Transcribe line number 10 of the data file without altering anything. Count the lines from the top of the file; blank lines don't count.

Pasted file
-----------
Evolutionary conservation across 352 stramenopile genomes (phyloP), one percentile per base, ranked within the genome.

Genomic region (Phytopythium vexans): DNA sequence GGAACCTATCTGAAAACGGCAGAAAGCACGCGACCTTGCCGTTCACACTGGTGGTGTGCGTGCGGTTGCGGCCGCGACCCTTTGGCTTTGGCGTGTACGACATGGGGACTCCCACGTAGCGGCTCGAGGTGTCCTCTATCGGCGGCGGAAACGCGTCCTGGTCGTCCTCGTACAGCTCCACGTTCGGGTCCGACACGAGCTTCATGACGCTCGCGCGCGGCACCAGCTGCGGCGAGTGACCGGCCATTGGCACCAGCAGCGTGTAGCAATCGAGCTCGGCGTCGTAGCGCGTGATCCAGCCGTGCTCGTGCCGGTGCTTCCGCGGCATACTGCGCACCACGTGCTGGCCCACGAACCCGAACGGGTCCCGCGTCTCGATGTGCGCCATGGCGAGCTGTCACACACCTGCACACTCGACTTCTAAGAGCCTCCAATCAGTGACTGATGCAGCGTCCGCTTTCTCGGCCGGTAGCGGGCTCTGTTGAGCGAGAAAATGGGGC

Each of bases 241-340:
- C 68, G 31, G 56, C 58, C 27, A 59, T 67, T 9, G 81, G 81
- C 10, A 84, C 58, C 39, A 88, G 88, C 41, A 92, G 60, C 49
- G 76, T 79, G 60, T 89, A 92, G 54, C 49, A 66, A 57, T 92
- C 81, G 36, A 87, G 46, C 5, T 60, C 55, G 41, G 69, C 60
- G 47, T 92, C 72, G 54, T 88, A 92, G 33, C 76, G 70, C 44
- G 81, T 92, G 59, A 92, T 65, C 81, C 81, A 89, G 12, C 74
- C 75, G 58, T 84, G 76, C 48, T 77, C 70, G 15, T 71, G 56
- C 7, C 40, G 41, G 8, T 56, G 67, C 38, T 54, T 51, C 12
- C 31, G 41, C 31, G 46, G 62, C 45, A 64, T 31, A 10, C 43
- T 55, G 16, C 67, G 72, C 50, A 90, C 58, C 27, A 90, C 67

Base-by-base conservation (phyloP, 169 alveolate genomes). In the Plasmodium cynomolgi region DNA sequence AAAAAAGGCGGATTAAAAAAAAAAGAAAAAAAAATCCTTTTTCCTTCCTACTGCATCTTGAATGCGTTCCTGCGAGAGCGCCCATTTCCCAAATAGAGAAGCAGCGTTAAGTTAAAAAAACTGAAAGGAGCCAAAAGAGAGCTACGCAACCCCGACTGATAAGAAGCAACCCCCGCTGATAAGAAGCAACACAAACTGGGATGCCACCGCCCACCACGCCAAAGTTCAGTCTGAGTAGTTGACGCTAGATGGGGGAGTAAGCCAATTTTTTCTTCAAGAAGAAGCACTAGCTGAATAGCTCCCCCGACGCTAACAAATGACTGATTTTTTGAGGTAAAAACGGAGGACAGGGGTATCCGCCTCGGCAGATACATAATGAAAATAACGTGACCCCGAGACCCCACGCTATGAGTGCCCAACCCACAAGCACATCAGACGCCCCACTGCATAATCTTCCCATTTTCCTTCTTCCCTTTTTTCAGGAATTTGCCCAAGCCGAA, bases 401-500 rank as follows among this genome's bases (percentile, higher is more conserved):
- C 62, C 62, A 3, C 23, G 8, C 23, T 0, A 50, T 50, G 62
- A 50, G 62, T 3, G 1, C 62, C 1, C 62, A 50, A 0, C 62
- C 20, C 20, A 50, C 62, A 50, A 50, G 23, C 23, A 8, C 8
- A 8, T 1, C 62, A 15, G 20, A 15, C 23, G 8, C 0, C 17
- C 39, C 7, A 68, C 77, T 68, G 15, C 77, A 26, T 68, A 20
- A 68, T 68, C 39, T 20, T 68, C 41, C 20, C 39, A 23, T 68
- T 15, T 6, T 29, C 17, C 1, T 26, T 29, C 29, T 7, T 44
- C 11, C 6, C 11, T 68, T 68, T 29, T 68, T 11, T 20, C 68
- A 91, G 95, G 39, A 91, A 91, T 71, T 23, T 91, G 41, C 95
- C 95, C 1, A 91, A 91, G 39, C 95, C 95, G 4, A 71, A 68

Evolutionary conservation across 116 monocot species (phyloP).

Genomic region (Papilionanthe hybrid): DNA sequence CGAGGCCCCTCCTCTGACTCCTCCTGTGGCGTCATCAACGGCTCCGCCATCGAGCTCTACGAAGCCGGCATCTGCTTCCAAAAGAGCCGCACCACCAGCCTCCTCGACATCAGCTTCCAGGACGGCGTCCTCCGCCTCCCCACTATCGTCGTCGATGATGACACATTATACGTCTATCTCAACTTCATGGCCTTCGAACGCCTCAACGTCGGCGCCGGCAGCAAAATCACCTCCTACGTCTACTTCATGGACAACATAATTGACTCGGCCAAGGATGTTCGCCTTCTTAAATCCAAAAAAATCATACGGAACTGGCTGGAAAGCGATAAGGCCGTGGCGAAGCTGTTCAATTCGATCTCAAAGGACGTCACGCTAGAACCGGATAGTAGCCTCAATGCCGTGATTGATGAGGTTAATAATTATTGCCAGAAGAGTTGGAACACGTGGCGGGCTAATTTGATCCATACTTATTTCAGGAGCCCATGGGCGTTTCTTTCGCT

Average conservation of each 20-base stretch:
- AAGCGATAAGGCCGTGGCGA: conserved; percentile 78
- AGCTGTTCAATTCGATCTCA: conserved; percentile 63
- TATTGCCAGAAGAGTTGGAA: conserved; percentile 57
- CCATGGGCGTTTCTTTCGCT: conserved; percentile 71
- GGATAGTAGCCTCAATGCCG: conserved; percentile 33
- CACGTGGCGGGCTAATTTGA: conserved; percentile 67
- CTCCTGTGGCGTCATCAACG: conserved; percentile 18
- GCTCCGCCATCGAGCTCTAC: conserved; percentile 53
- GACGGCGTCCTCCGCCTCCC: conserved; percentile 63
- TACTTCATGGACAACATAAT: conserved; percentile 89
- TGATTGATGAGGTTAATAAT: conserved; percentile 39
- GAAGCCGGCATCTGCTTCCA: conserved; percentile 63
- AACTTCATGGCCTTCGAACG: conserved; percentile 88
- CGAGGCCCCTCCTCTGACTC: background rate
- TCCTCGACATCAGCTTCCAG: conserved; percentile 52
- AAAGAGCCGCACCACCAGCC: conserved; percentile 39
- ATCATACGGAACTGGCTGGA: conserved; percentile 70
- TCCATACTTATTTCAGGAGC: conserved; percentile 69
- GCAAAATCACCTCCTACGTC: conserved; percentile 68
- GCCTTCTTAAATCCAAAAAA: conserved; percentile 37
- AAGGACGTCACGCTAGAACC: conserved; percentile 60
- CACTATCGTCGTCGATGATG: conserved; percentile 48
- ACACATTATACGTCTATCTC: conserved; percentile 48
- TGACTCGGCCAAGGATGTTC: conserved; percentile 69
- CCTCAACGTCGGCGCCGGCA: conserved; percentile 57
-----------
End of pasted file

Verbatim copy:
- C 75, G 58, T 84, G 76, C 48, T 77, C 70, G 15, T 71, G 56